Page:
Meanwhile, officers are still looking for the suspects, and they are trying to figure out why the house was targeted.

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Texas superintendent threatens suspension for students who protest gun laws

Published: Friday, February 23, 2018 @ 6:15 AM

WATCH: Florida Sheriff Attends Town Hall For Gun Reform

A superintendent in a Texas school district near Houston threatened a three-day suspension for any student who walks out to protest current gun laws, the Houston Chronicle reported.

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Needville Independent School District Superintendent Curtis Rhodes sent letters to parents and posted on social media that an out-of-school suspension would be enforced. Students nationwide have been protesting in the wake of a mass shooting at Marjory Stoneman Douglas High School in Florida last week that left 17 people -- including 14 students -- dead.

>> Armed Stoneman Douglas resource officer ‘never went in’ during shooting

"Life is all about choices and every choice has a consequence whether it be positive or negative. We will discipline no matter if it is one, fifty, or five hundred students involved," Rhodes wrote. "All will be suspended for 3 days and parent notes will not alleviate the discipline."

Rhodes said notes from parents would not make a difference, The Washington Post reported.

“Respect yourself,” Rhodes wrote, “and please understand that we are here for an education and not a political protest.”

Student organizers in Florida are planning a March for Our Lives on March 24 in Washington, D.C., the Chronicle reported. A National School Walkout planned by Women's March organizers is set for March 14. A walkout is also scheduled on April 20, the 19th anniversary of the 1999 mass shooting at Columbine High School in Colorado.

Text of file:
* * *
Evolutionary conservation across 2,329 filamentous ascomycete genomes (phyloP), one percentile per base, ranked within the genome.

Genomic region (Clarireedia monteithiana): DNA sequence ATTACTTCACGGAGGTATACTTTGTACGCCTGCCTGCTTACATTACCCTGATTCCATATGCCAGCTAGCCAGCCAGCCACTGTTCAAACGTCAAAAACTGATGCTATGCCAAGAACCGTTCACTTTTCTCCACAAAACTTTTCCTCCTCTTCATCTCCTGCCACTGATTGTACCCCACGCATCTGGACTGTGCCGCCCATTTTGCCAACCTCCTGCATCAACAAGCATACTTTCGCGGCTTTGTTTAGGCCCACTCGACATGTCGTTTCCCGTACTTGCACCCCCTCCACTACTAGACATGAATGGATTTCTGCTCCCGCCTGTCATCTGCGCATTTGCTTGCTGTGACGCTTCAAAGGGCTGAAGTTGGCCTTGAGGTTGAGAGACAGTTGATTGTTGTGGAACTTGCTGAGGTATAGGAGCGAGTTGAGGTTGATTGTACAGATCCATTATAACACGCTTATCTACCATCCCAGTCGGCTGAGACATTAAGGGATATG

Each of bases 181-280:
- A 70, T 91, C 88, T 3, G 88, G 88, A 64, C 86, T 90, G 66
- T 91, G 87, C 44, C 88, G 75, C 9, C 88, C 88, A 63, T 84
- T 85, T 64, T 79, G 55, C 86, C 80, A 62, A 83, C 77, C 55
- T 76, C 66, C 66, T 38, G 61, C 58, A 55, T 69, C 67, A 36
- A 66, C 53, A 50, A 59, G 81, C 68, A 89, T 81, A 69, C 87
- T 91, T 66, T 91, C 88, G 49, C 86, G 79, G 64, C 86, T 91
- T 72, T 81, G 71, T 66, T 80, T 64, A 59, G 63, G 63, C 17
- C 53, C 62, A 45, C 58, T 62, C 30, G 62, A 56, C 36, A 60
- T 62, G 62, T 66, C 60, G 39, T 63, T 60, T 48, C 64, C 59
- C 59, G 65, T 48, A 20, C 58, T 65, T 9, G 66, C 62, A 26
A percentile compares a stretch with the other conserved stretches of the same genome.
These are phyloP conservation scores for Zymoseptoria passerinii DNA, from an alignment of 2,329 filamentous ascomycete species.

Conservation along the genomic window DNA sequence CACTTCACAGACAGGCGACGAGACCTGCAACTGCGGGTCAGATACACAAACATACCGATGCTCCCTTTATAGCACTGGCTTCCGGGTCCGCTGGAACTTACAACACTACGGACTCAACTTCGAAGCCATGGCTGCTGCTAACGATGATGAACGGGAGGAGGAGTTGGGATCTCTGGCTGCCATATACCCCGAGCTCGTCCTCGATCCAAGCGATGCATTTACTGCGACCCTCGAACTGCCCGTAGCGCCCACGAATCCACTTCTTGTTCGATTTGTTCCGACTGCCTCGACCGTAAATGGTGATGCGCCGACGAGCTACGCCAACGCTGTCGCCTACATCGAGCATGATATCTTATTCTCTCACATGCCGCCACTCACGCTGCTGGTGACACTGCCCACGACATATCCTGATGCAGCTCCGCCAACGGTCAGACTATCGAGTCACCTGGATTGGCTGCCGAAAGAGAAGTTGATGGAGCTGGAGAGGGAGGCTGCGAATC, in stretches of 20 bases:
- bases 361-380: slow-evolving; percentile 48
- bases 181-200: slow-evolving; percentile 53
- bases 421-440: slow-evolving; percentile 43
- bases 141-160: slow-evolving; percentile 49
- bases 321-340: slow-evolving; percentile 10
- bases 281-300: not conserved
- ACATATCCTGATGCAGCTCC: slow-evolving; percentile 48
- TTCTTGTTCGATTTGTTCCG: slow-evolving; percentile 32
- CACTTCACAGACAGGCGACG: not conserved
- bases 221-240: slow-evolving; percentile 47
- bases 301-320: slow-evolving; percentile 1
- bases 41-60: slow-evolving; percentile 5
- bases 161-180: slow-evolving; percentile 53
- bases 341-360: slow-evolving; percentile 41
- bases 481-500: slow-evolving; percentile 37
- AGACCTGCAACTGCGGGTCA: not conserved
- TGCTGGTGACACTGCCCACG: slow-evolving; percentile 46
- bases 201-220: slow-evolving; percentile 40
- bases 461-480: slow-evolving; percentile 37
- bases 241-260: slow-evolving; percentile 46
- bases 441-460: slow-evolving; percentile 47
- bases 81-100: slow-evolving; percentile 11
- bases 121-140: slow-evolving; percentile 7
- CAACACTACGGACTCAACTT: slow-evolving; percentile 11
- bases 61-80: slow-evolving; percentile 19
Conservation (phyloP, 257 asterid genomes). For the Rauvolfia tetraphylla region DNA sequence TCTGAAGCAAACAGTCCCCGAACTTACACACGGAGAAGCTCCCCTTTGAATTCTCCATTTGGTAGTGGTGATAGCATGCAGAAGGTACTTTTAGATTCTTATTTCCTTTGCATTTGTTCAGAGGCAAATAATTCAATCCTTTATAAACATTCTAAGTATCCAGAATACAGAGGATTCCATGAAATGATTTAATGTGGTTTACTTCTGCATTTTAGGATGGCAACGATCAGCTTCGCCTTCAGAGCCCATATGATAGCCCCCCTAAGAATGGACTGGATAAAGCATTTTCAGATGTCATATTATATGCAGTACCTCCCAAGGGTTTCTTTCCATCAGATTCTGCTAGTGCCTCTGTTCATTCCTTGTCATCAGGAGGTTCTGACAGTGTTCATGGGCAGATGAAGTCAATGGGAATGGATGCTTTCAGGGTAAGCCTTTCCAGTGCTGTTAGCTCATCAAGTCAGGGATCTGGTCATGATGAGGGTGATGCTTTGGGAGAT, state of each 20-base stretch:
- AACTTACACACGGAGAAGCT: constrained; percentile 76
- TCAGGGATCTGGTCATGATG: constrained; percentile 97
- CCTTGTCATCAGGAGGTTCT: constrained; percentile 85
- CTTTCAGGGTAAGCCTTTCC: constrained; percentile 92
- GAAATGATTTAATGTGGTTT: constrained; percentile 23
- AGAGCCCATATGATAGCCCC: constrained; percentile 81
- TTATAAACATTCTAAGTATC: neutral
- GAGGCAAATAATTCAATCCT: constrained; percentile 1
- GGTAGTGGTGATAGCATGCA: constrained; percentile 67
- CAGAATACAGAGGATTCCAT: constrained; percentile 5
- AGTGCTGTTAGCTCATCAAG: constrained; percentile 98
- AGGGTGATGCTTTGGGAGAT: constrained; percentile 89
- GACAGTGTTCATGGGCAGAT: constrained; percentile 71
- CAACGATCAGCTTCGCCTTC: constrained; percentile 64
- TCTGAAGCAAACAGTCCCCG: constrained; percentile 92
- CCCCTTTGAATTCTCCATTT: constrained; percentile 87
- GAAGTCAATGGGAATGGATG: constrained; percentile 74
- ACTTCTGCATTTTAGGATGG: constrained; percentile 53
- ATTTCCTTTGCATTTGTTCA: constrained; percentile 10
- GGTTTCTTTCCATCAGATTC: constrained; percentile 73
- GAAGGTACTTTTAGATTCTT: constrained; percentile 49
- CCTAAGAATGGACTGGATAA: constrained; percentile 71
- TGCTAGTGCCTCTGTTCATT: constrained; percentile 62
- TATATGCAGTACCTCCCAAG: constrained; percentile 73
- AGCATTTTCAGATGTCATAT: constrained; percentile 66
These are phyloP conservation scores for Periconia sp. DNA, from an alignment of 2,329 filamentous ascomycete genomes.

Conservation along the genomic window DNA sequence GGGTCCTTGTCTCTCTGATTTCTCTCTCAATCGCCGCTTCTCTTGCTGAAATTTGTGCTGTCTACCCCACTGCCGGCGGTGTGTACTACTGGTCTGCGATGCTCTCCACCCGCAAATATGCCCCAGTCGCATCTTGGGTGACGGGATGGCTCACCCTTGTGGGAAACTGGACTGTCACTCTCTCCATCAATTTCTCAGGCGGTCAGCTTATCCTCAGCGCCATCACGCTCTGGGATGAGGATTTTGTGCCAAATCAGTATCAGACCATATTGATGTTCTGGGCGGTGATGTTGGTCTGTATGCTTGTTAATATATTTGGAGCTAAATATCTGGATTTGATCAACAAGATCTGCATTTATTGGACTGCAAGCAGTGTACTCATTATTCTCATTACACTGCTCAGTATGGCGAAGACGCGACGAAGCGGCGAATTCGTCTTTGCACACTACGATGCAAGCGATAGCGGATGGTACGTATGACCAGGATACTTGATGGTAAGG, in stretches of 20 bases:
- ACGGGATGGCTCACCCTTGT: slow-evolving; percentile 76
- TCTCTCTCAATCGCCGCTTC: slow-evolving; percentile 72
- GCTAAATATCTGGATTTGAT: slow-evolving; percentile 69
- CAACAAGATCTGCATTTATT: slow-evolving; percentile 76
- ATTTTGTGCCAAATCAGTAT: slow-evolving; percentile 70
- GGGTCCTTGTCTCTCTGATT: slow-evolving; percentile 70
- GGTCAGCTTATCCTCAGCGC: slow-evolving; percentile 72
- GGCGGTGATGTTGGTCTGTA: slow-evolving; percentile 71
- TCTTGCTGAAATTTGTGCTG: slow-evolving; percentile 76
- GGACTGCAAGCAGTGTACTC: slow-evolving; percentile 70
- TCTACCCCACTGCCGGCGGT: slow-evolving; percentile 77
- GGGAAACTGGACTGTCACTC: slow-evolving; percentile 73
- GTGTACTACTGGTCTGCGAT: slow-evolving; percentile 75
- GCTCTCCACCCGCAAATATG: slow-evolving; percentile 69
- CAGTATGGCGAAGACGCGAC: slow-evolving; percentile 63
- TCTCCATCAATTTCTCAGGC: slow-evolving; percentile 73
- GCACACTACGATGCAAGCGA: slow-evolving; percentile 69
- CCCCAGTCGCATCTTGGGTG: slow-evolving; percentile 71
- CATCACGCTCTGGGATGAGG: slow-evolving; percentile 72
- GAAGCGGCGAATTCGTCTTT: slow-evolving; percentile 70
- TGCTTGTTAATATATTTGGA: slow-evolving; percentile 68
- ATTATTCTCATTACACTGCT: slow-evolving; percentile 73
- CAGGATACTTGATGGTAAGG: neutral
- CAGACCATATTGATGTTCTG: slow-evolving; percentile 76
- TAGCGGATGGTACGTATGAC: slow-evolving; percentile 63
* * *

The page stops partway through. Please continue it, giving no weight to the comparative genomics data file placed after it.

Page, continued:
Rhodes said the school district is sensitive to violence in schools, but stressed that the students’ focus should be on education and not political protests, the Chronicle reported.

"A school is a place to learn and grow educationally, emotionally and morally," Rhodes wrote. "A disruption of the school will not be tolerated."

The message was originally posted on Needville High School’s Facebook page but was taken down, Time reported. Screenshots of the letter were shared via social media.

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Veteran claims homeless woman she invited into home stole her car

Published: Friday, February 23, 2018 @ 7:45 AM

Homeless person.
Leon Neal/Getty Images
Homeless person.(Leon Neal/Getty Images)

A military veteran thought she was being a good Samaritan when she invited a homeless woman into her California home to avoid cold weather. Instead, she is lamenting the loss of her car, which she alleges the homeless woman took, KRON reported.

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Sharon Larson, 69, said she saw a homeless woman outside a McDonald’s restaurant in Fairfield on Monday night and wanted to help.

“There’s so many homeless today,” Larson told KRON. “You see them everywhere, homeless families everywhere. It just breaks my heart and just tears my heart up to see so many people on the street. It just kills me.”

Larson said she “didn’t think twice” about offering assistance.

“I couldn’t leave her outside in leggings,” Larson said. “They’re just leggings. No jacket. No coat.”

The woman, who said her name was Lynn, stayed at Larson’s home Monday night. Larson fed her and did her laundry, KRON reported. On Tuesday, the two women shared a meal of pork chops and watched a few movies. Larson went to the bathroom, but when she returned the woman was gone and so were the keys to Larson’s 2011 Mazda CX-7, KRON reported.

“It is breaking my heart because now I’m feeling like I can’t help anybody anymore, and I always help people,” Larson said. “And now I feel like if I help them, they’ll just steal from me or hurt me. I don’t know. … sorry.”